Anne schedules frequent trips. She says traveling takes your to-do list out of your head so you can focus on the now: “It re-teaches your brain how to be present in the moment, which, when you have 20 things going on, you forget to do.”
Aubrey: My favorite place in the city.
When she needs to unwind, Aubrey makes her way to her stomping grounds: a favorite neighborhood, and one of its coffee shops, in her city.
Danielle: The backyard.
Whether it’s serving as the perfect hangout venue or a haven for some much-needed personal space, Danielle says her backyard is her favorite place to relax. “My roommates and I are fortunate enough to have an amazing outdoor space that we use to hang out with our friends or grab some solo time. The solitude is priceless.”
05. How can you be intentional about your downtime?
Anne: Deal with work later.
To keep her mind from wandering back to all her tasks when she's in play-mode, Anne writes work-related thoughts down as they come up. “Before I fall asleep, I list out everything that is running through my head, and then when I wake up I deal with it,” she says. The key to uninterrupted leisure time is allowing yourself to let those work thoughts go, without forgetting about them.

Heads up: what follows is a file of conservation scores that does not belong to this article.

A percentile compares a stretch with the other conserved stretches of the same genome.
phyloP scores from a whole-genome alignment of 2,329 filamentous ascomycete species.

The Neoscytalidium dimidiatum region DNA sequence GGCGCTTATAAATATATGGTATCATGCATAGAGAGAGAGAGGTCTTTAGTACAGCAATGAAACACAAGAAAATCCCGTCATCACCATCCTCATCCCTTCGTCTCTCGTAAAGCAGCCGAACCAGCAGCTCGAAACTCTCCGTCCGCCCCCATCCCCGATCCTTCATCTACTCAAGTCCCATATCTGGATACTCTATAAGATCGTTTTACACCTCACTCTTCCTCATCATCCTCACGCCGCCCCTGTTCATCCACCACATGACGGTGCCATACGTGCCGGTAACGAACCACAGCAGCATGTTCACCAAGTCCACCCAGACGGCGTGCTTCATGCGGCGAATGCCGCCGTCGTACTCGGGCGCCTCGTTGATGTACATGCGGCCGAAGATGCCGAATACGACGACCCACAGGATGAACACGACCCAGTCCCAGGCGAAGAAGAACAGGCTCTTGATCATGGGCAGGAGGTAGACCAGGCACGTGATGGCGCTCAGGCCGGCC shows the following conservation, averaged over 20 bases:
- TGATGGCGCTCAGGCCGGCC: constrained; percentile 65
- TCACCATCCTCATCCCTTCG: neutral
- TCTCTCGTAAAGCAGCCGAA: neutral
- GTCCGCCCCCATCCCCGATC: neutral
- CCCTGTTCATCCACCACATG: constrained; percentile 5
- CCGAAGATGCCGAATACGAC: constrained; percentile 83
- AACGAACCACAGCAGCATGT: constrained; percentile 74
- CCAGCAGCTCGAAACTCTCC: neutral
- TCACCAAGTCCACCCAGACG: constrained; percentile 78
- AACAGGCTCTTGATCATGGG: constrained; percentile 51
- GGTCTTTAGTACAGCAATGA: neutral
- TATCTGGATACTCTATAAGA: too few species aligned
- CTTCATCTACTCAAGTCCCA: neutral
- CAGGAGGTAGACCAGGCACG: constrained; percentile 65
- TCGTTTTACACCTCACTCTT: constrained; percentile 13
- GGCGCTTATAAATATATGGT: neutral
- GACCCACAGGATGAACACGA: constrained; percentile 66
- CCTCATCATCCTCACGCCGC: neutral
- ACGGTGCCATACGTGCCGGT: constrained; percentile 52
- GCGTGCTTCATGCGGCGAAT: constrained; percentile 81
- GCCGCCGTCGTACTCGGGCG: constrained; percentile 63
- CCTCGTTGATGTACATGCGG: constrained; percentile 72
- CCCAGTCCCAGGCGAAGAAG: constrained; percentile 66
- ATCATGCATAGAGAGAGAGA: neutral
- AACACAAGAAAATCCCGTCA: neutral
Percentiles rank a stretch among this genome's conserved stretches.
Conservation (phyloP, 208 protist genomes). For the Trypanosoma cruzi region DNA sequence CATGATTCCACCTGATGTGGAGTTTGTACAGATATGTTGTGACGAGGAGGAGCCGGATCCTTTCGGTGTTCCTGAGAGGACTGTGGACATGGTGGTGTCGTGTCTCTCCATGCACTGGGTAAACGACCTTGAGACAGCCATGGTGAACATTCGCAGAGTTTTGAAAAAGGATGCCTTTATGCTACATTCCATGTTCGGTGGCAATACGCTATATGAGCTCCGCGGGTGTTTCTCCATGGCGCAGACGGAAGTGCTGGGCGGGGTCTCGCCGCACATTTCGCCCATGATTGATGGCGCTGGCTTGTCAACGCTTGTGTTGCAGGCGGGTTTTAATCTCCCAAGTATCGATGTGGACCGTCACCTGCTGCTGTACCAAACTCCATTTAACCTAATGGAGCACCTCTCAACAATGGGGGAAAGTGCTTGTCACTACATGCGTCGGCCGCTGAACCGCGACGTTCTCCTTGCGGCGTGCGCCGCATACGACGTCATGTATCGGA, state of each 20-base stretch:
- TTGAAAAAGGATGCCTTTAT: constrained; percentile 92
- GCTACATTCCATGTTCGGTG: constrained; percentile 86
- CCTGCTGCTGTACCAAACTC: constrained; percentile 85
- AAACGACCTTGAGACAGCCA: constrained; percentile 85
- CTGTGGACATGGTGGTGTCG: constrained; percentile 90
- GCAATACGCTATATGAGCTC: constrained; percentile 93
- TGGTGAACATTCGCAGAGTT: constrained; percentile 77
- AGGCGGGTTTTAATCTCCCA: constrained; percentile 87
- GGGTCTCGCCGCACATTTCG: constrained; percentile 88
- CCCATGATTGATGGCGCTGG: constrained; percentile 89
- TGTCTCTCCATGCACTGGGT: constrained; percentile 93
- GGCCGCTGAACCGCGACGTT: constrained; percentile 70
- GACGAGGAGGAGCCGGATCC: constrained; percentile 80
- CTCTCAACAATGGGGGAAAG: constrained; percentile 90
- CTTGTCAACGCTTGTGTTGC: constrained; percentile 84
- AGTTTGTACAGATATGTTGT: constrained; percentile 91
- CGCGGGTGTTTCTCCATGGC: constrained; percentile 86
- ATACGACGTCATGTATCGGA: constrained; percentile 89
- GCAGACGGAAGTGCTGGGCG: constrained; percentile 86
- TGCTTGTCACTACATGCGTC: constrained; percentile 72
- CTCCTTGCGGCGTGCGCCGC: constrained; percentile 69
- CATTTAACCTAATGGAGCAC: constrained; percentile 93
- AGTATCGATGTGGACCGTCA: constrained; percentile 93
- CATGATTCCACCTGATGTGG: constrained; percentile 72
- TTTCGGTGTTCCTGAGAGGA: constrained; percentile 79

Aubrey: Go on walks.
When she absolutely needs a break, Aubrey goes outside. She’ll go on a walk with her dad or a mentor to tell them about her current stressors. “I do these walk-and-talk things,” she explains. “The key thing is if I try to deal with it in my own head, I don’t come up with solutions, but there’s something about telling someone else—whether or not they give good advice, it tends to straighten itself out.”
Danielle: Block off time.
Sometimes we end up missing out on leisure, not because we don’t have enough time, but because we’re not implementing it at a practical level. Danielle said she wanted to change that this year. “I made a New Year's resolution to schedule one night—actually putting in in my calendar to block the time—just for myself. This small commitment went a long way to help me recuperate.”
Many of us spend our play time fretting about all the productive things we could be doing, not realizing that leisure time is productive. We think taking time for ourselves will make us less successful, but these women prove that’s certainly not the case. “Everybody has their own definition of work–life balance and success and what that looks like,” Anne says. “You have to figure out what makes you happiest and then define your life in those terms.” Luckily, we don’t have to choose between success and downtime. By being intentional about work and play, we can accomplish both.
Photo Credit: Janis Roseanne